"A bus is a common electrical pathway between multiple devices" (Tanenbaum, p. 156).

Typically the signal lines making up the bus include:

The control lines carry information specifying things like the size of the data transfer (8/16/32 bit), the direction of the transfer (READ or WRITE) in relations to the processor, the timing of the transfer, interrupt signals, and so on.

Each line is a wire which carries a binary signal corresponding to one bit of information. The signal uses two different voltages (or ranges of voltages) to represent each possible binary state (a binary 1 or a binary 0).

1. I/O controllers

The device controllers control the devices' mechanisms, and act as the intermediary between the devices and the bus. So they include the circuitry required to follow the bus protocol, as well as the circuitry required to direct the device to carry out the requests from the rest of the system.

For a clear example of the sort of things that I/O controllers need to do, think about the controller that manages a device attached to the computer with a serial cable (one where data is transmitted one bit at a time). If the device is an input device, one of the controller's jobs is to collect the individual bits received from the input device and group them into bytes or words for transmission on the system bus. Conversely, if the serial device is an output device, the controller has to split up data words received on the bus, transmitting the corresponding bits to the output device one at a time.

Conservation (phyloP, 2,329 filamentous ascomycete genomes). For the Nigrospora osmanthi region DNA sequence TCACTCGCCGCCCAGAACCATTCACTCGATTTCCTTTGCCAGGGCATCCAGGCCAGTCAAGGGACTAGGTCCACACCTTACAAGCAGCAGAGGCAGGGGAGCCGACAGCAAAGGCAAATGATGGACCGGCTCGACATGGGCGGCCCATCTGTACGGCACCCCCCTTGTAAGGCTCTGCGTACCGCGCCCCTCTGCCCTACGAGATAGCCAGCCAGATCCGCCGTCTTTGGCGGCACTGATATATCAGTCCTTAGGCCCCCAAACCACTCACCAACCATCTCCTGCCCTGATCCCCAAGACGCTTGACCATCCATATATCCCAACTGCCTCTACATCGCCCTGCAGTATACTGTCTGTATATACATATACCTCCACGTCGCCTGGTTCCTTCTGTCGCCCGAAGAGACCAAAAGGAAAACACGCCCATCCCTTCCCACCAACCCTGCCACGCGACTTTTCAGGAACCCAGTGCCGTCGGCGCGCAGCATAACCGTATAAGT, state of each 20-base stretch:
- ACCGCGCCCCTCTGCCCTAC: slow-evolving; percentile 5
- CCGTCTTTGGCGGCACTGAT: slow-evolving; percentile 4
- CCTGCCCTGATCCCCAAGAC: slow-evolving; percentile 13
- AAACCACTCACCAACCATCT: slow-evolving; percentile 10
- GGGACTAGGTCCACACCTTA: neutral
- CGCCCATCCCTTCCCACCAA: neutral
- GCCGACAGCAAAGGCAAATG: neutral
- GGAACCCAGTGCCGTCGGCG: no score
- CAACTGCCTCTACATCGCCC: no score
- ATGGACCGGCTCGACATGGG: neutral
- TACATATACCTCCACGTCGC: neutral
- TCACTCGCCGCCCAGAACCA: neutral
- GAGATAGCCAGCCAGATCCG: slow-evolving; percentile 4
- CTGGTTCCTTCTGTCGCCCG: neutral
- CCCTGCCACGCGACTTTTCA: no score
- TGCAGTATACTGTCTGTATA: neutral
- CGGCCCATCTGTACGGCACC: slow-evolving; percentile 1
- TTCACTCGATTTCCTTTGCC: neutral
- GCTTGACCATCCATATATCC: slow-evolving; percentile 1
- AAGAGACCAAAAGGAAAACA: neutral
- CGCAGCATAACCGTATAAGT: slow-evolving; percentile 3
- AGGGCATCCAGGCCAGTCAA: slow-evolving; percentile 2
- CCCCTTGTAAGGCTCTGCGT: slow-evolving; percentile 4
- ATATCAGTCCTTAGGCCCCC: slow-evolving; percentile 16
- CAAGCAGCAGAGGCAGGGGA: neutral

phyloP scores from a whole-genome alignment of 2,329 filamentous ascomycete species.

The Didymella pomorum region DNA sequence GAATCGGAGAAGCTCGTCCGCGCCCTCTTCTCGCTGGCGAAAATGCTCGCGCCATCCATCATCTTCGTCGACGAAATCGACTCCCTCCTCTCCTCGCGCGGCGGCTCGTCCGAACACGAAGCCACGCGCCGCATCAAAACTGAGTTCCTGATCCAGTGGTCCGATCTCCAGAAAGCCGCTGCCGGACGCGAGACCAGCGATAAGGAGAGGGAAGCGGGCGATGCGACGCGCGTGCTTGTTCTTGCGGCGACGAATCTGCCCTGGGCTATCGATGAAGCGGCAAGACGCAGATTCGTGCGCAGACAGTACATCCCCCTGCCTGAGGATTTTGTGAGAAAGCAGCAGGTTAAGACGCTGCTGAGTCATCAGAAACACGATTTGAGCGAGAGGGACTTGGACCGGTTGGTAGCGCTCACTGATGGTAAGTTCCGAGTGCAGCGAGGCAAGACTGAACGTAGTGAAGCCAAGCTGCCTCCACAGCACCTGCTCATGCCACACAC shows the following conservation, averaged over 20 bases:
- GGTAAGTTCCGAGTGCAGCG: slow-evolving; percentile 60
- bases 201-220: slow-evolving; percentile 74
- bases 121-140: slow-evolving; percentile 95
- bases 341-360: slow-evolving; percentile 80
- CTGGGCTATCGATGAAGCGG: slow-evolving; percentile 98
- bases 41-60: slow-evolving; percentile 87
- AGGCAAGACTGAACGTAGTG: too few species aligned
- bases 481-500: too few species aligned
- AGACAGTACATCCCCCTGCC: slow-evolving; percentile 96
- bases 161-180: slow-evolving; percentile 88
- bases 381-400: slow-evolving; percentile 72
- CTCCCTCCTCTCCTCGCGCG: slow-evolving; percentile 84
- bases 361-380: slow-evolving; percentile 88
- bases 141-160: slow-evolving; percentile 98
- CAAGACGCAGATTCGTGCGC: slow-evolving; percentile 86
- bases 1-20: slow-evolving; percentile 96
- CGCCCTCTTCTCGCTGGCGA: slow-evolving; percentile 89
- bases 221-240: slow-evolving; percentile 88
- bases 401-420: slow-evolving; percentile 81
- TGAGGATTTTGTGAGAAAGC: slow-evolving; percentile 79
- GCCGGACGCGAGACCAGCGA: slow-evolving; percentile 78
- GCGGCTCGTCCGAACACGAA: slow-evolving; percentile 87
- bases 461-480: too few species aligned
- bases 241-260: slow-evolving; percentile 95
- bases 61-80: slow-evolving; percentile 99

What's in the I/O controller?

An I/O controller contains:

The data and status registers provide the interface to the device seen by the CPU. So the next question is how the CPU addresses these registers.

Port-mapped versus memory-mapped I/O

There are two methods used to address the device registers. The method chosen by a computer's designers determines the form of instructions used to perform I/O on that system.

A system can mix the two models. For example, the Intel family of processors have port-mapped I/O, but the frame buffer in the graphics controller (which contains numbers encoding what colour should be shown at each pixel on the screen) is still mapped to particular memory locations. Computer graphics programmers like to be able to perform arbitrary operations on the pixel values in memory.